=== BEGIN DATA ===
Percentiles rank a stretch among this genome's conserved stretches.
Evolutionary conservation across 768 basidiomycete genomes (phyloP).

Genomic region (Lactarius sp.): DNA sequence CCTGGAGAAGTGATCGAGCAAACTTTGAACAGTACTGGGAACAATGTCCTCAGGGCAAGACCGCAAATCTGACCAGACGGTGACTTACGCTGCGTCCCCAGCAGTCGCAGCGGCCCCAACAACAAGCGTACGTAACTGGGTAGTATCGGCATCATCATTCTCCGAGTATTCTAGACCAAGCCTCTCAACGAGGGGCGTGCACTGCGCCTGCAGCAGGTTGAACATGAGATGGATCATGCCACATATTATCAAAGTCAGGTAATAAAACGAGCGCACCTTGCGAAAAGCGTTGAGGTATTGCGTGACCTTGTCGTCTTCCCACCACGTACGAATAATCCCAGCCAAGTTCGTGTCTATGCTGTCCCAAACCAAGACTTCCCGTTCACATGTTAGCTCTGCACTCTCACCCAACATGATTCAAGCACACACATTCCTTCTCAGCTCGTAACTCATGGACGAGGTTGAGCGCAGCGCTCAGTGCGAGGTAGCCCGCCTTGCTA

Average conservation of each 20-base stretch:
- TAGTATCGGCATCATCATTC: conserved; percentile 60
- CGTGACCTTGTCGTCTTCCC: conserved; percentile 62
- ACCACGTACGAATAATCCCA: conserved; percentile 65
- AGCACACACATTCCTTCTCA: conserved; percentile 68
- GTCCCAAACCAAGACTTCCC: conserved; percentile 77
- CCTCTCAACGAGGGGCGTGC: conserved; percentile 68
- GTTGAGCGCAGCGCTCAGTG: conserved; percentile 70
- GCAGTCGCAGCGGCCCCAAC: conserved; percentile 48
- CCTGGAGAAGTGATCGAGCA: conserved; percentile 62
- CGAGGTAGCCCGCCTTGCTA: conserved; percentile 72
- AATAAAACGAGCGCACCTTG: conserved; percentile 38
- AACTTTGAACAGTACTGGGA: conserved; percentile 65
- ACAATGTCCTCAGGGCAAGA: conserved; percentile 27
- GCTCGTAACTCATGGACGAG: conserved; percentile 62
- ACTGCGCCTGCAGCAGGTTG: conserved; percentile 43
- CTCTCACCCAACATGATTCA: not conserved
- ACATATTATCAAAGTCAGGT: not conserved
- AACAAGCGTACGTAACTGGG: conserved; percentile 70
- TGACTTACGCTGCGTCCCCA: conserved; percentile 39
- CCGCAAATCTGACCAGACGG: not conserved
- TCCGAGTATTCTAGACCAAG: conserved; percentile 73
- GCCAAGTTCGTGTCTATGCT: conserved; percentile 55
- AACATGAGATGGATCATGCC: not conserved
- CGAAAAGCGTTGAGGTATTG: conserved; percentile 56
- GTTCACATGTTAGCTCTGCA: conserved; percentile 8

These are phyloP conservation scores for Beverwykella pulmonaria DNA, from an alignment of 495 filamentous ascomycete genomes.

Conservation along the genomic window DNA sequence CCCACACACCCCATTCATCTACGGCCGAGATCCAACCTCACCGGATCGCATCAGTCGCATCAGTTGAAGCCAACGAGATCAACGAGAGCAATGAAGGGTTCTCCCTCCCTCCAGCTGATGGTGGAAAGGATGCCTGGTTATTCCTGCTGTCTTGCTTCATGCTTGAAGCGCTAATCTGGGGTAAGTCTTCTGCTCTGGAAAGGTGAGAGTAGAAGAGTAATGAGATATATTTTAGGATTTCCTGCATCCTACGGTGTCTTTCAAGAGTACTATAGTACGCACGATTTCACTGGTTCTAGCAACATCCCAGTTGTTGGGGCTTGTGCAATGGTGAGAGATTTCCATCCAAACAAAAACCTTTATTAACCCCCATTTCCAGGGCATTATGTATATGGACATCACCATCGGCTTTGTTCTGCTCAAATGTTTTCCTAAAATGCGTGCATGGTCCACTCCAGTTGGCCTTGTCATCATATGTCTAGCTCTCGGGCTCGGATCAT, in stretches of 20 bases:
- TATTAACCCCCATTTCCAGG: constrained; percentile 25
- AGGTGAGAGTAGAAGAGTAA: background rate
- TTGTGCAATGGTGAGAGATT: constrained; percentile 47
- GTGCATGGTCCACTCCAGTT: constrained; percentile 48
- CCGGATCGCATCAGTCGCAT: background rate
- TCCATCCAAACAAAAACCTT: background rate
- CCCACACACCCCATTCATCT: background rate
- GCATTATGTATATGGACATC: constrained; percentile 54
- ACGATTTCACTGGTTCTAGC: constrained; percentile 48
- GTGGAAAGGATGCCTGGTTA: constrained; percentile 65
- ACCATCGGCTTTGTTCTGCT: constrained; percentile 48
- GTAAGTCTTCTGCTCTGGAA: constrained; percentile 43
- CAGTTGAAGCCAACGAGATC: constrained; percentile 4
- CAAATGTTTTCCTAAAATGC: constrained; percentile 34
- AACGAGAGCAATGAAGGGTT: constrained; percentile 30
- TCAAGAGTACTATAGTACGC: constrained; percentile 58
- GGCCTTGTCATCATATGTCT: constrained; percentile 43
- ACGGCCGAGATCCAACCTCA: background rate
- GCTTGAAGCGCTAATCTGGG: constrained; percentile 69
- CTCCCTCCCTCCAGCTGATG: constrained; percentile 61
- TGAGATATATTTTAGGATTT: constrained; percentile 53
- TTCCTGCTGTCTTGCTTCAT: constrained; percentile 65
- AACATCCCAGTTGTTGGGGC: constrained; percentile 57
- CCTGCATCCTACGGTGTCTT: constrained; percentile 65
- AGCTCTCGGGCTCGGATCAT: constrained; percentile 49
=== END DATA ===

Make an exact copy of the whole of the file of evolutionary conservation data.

Percentiles rank a stretch among this genome's conserved stretches.
Evolutionary conservation across 768 basidiomycete genomes (phyloP).

Genomic region (Lactarius sp.): DNA sequence CCTGGAGAAGTGATCGAGCAAACTTTGAACAGTACTGGGAACAATGTCCTCAGGGCAAGACCGCAAATCTGACCAGACGGTGACTTACGCTGCGTCCCCAGCAGTCGCAGCGGCCCCAACAACAAGCGTACGTAACTGGGTAGTATCGGCATCATCATTCTCCGAGTATTCTAGACCAAGCCTCTCAACGAGGGGCGTGCACTGCGCCTGCAGCAGGTTGAACATGAGATGGATCATGCCACATATTATCAAAGTCAGGTAATAAAACGAGCGCACCTTGCGAAAAGCGTTGAGGTATTGCGTGACCTTGTCGTCTTCCCACCACGTACGAATAATCCCAGCCAAGTTCGTGTCTATGCTGTCCCAAACCAAGACTTCCCGTTCACATGTTAGCTCTGCACTCTCACCCAACATGATTCAAGCACACACATTCCTTCTCAGCTCGTAACTCATGGACGAGGTTGAGCGCAGCGCTCAGTGCGAGGTAGCCCGCCTTGCTA

Average conservation of each 20-base stretch:
- TAGTATCGGCATCATCATTC: conserved; percentile 60
- CGTGACCTTGTCGTCTTCCC: conserved; percentile 62
- ACCACGTACGAATAATCCCA: conserved; percentile 65
- AGCACACACATTCCTTCTCA: conserved; percentile 68
- GTCCCAAACCAAGACTTCCC: conserved; percentile 77
- CCTCTCAACGAGGGGCGTGC: conserved; percentile 68
- GTTGAGCGCAGCGCTCAGTG: conserved; percentile 70
- GCAGTCGCAGCGGCCCCAAC: conserved; percentile 48
- CCTGGAGAAGTGATCGAGCA: conserved; percentile 62
- CGAGGTAGCCCGCCTTGCTA: conserved; percentile 72
- AATAAAACGAGCGCACCTTG: conserved; percentile 38
- AACTTTGAACAGTACTGGGA: conserved; percentile 65
- ACAATGTCCTCAGGGCAAGA: conserved; percentile 27
- GCTCGTAACTCATGGACGAG: conserved; percentile 62
- ACTGCGCCTGCAGCAGGTTG: conserved; percentile 43
- CTCTCACCCAACATGATTCA: not conserved
- ACATATTATCAAAGTCAGGT: not conserved
- AACAAGCGTACGTAACTGGG: conserved; percentile 70
- TGACTTACGCTGCGTCCCCA: conserved; percentile 39
- CCGCAAATCTGACCAGACGG: not conserved
- TCCGAGTATTCTAGACCAAG: conserved; percentile 73
- GCCAAGTTCGTGTCTATGCT: conserved; percentile 55
- AACATGAGATGGATCATGCC: not conserved
- CGAAAAGCGTTGAGGTATTG: conserved; percentile 56
- GTTCACATGTTAGCTCTGCA: conserved; percentile 8

These are phyloP conservation scores for Beverwykella pulmonaria DNA, from an alignment of 495 filamentous ascomycete genomes.

Conservation along the genomic window DNA sequence CCCACACACCCCATTCATCTACGGCCGAGATCCAACCTCACCGGATCGCATCAGTCGCATCAGTTGAAGCCAACGAGATCAACGAGAGCAATGAAGGGTTCTCCCTCCCTCCAGCTGATGGTGGAAAGGATGCCTGGTTATTCCTGCTGTCTTGCTTCATGCTTGAAGCGCTAATCTGGGGTAAGTCTTCTGCTCTGGAAAGGTGAGAGTAGAAGAGTAATGAGATATATTTTAGGATTTCCTGCATCCTACGGTGTCTTTCAAGAGTACTATAGTACGCACGATTTCACTGGTTCTAGCAACATCCCAGTTGTTGGGGCTTGTGCAATGGTGAGAGATTTCCATCCAAACAAAAACCTTTATTAACCCCCATTTCCAGGGCATTATGTATATGGACATCACCATCGGCTTTGTTCTGCTCAAATGTTTTCCTAAAATGCGTGCATGGTCCACTCCAGTTGGCCTTGTCATCATATGTCTAGCTCTCGGGCTCGGATCAT, in stretches of 20 bases:
- TATTAACCCCCATTTCCAGG: constrained; percentile 25
- AGGTGAGAGTAGAAGAGTAA: background rate
- TTGTGCAATGGTGAGAGATT: constrained; percentile 47
- GTGCATGGTCCACTCCAGTT: constrained; percentile 48
- CCGGATCGCATCAGTCGCAT: background rate
- TCCATCCAAACAAAAACCTT: background rate
- CCCACACACCCCATTCATCT: background rate
- GCATTATGTATATGGACATC: constrained; percentile 54
- ACGATTTCACTGGTTCTAGC: constrained; percentile 48
- GTGGAAAGGATGCCTGGTTA: constrained; percentile 65
- ACCATCGGCTTTGTTCTGCT: constrained; percentile 48
- GTAAGTCTTCTGCTCTGGAA: constrained; percentile 43
- CAGTTGAAGCCAACGAGATC: constrained; percentile 4
- CAAATGTTTTCCTAAAATGC: constrained; percentile 34
- AACGAGAGCAATGAAGGGTT: constrained; percentile 30
- TCAAGAGTACTATAGTACGC: constrained; percentile 58
- GGCCTTGTCATCATATGTCT: constrained; percentile 43
- ACGGCCGAGATCCAACCTCA: background rate
- GCTTGAAGCGCTAATCTGGG: constrained; percentile 69
- CTCCCTCCCTCCAGCTGATG: constrained; percentile 61
- TGAGATATATTTTAGGATTT: constrained; percentile 53
- TTCCTGCTGTCTTGCTTCAT: constrained; percentile 65
- AACATCCCAGTTGTTGGGGC: constrained; percentile 57
- CCTGCATCCTACGGTGTCTT: constrained; percentile 65
- AGCTCTCGGGCTCGGATCAT: constrained; percentile 49